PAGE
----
Born in a small town in New York’s Catskill Mountains, my father remembered dancing around a bonfire as a six-year-old to celebrate the 1918 armistice.
Two decades later when the US entered WWII he enlisted in the Army as a newly minted physician. Assigned to the Charleston, SC Port of Embarkation, he was entitled to officer housing and allowed to bring his wife. There in 1944 I was born in an Army hospital.
My dad made many trans-Atlantic crossings on troop ships taking soldiers to the European and African theaters of war, and returning with the wounded and the dead. My mother worked in an Army office handling supply orders, and every time my father sailed she feared she might never see him again.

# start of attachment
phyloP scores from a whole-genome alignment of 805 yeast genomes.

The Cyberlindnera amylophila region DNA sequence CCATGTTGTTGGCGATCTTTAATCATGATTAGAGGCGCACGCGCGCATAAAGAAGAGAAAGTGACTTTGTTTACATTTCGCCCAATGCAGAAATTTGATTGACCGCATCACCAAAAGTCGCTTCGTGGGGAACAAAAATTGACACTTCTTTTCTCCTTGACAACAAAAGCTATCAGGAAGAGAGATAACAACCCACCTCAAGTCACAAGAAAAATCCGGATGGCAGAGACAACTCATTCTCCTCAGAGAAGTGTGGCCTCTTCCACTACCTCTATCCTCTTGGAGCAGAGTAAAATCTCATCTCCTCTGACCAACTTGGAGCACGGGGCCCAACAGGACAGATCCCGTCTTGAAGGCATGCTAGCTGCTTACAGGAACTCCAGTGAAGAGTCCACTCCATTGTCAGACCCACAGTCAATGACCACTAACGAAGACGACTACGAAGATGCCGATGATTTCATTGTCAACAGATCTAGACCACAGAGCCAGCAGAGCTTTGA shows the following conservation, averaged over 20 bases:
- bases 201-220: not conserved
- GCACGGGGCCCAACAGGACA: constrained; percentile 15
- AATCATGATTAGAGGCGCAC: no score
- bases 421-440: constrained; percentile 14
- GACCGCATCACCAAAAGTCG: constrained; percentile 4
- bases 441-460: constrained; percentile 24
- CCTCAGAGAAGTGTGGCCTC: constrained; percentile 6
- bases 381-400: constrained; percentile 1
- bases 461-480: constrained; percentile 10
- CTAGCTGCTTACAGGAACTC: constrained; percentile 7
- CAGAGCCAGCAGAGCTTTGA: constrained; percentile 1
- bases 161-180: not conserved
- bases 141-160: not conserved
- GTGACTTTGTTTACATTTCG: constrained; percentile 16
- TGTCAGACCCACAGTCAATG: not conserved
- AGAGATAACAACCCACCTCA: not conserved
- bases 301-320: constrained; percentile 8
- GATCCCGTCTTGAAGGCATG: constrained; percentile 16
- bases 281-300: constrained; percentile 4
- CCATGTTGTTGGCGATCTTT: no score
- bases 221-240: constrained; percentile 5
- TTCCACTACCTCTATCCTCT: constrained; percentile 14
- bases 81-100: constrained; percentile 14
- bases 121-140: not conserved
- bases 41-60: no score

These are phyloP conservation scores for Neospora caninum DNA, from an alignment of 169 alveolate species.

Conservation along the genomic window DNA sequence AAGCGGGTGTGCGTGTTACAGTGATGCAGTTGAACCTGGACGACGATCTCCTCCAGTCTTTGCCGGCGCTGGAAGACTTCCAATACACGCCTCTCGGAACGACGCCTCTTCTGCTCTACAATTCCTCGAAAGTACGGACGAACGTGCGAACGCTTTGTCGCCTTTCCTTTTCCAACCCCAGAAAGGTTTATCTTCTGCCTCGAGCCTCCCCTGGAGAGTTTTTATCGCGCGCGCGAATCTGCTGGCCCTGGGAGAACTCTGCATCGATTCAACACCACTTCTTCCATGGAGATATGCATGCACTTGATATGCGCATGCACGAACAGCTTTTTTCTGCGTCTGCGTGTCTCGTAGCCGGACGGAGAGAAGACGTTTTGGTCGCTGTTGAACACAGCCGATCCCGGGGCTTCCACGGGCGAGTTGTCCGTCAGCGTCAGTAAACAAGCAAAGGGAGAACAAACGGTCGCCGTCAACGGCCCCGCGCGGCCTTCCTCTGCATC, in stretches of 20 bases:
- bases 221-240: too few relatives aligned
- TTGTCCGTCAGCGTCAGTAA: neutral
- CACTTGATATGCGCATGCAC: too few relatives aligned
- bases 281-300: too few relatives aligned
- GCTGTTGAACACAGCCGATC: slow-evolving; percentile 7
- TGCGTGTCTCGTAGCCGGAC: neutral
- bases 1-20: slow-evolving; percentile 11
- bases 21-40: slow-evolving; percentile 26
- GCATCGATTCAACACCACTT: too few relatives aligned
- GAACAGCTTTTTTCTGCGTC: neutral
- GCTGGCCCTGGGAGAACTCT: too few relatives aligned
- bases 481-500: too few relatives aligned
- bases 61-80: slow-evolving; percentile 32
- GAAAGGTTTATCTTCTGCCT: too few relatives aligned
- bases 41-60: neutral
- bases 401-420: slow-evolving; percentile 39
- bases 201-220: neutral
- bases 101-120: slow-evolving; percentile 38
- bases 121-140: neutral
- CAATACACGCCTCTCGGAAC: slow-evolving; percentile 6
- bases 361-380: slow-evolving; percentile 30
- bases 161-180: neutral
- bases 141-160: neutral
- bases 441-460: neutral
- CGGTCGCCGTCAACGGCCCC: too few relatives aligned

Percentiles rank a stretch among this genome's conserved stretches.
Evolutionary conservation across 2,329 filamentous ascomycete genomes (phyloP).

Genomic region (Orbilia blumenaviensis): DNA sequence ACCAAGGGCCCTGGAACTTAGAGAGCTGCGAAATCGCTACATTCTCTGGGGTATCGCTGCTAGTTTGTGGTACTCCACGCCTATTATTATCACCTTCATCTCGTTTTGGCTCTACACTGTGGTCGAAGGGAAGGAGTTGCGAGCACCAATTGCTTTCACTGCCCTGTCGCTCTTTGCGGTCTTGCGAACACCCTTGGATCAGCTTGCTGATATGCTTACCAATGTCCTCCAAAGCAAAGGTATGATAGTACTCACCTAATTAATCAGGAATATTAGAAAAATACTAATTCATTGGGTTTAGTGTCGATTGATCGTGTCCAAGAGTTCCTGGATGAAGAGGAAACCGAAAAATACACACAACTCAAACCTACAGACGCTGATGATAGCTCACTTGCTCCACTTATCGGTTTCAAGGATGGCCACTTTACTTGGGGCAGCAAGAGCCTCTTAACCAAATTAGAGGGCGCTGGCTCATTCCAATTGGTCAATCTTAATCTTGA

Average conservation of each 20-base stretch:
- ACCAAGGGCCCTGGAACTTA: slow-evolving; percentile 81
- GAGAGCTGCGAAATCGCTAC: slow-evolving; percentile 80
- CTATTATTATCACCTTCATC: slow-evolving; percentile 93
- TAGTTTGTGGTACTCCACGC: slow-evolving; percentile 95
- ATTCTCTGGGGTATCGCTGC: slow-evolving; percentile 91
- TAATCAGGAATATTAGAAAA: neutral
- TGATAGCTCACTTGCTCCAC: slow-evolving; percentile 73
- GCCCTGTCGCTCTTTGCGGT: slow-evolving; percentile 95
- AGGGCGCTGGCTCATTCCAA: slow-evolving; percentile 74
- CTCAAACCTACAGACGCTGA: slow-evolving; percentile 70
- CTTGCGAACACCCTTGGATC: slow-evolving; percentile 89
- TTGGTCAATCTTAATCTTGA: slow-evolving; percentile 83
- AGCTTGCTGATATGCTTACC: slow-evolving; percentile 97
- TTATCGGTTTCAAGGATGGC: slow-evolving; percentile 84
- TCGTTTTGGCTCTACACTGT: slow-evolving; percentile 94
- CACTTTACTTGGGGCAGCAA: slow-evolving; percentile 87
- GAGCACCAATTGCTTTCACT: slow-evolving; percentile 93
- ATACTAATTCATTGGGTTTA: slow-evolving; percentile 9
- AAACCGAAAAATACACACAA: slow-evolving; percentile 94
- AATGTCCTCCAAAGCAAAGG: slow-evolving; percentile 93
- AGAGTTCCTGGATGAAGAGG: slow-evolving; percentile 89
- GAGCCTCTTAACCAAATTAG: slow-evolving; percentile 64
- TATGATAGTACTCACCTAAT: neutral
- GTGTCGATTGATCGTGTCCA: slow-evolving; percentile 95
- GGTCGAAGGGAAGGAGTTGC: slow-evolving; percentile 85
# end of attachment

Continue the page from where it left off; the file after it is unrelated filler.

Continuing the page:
Theirs was a generation facing a danger I hope I’ll never know.
– Dana Susan Lehrman
This retired librarian loves big city bustle and cozy country weekends, friends and family, good books and theatre, movies and jazz, travel, tennis, Yankee baseball, and writing about life as she sees it on her blog World Thru Brown Eyes!